This strikes resemblance with Esther's situation in Mary Barton where by she was seduced, both being positioned as a "victim", and consequently had a child out of wedlock and eventually the child died due to starvation. Both women refer to their "fall" as a consequence of being deserted by the father of their child and therefore having to provide for their children themselves, but other work, such as machine work, did not pay enough and therefore ended up "on the street" (152) as Esther refers to it. Walkowitz also makes this connection, "Poverty seems to have been a principal cause for women's move into prostitution." (19) As her account is described as "stereotyped", it suggests that this was the Victorian attitude towards prostitution, that a woman was seduced deliberately which caused her "fall". The woman's sarcastic tone when stating that she "rose in the world", i.e. becoming a prostitute, it suggests the backwardness of Victorian society in that the woman's new financial position would have allowed her to rise from poverty and into a higher class, yet, at the same time, because of her lifestyle, she is completely shunned from society.
In many of the interviews with the prostitutes, there are lots of references to alcohol. This was clearly an escape mechanism for these women as they couldn't face the reality of what they had become. Alcoholism pushes them even further down the social ladder as they try to drown their sorrows. 
An interview with "Swindling Sal" (223) defies the stereotypes of prostitution in the Victorian Era. 
"I got tired of workin' and slavin' to make a livin', and getting a - bad one at that; what o' five pun' a year and yer grub, i'd sooner starve, I would. After a bit I went to Coventry, cut  Brummagem, as we calls it in those parts, and took up with the soldiers as was quartered there. I soon got tired of them. Soldiers is good - soldiers is - to walk with and that, but they don't pay; cos why, they aint got no money; so I says to myself, I'll go to Lunnon, and I did, I soon found my level there." (224)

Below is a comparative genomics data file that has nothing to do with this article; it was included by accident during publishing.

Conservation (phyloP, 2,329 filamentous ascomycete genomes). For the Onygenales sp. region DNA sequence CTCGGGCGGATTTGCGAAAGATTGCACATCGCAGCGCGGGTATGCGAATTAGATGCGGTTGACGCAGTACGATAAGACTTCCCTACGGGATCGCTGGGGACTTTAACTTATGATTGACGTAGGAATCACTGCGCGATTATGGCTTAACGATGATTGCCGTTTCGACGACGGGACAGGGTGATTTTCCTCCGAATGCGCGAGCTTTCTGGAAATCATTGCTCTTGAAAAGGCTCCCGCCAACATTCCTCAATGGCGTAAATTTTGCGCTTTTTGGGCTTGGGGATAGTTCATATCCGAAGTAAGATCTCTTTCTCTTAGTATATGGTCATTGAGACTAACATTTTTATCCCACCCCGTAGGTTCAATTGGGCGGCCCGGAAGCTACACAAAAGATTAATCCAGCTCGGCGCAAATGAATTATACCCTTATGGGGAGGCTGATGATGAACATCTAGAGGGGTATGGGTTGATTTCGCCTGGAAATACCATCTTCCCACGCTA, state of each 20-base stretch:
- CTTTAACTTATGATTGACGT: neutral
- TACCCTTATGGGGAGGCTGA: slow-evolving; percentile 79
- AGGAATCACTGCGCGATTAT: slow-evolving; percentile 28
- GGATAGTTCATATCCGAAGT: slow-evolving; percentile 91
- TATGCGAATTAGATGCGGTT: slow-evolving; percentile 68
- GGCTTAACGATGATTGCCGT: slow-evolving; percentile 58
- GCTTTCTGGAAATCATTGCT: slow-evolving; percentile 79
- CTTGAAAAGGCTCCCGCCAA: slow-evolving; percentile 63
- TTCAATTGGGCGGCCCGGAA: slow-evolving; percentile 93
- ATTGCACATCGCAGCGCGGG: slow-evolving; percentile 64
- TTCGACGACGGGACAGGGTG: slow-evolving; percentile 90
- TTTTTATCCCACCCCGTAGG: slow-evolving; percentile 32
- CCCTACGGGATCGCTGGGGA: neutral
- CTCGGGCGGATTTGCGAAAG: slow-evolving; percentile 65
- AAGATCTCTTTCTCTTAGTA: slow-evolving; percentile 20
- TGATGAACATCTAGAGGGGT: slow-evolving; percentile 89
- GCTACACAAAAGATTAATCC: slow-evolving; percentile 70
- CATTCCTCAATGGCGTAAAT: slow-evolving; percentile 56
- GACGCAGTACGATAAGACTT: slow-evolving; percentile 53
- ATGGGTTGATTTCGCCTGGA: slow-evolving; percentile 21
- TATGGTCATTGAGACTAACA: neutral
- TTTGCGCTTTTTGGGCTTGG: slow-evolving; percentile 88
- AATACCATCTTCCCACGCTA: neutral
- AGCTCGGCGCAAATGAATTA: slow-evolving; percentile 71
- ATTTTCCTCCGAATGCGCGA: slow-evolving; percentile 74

'Sal's' attitude is completely different to the woman quoted in the image above. There is a sense of complete independence and that prostitution enabled her to be financially stable, she even mocks working in a factory and states that she'd "sooner starve" then earn a low salary. It is also suggested that she is able to choose her clients, soldiers "don't pay" well and therefore she avoids them. Her confident attitude is a direct contract to the stereotypes of Victorian prostitution, she did not "fall" from society but rose from her former life, she is also not a victim like Esther. Sal's name, "Swindling Sal", makes reference to Sal's ability to deceive people in order to take their money, it may not portray her as being honest but it is certainly a different portrayal from the victim.

The photo (left)  is taken from Mayhew's novel, captioned "The Haymarket - Midnight". This cartoon shows the literal "market' of prostitution that would take place late at night, the early hours of morning. This cartoon shows the 'women of the night' selling themselves to the men. The men's clothing suggests that they are middle class i.e. top hats, cigars are all signs of wealth in this period. The women are also well dressed which suggests that their clothing was a key selling point to possible clients.


Works Cited
Walkowitz, J. Prostitution and Victorian Society. Cambridge: Cambridge University Press, 1980.
Mayhew, H. London Labour and the London Poor Volume IV. London: Dover Publications Inc, 1968.
Gaskell, E. Mary Barton. Hertfordshire: Wordsworth Editions Limited, 2012.

1 comment: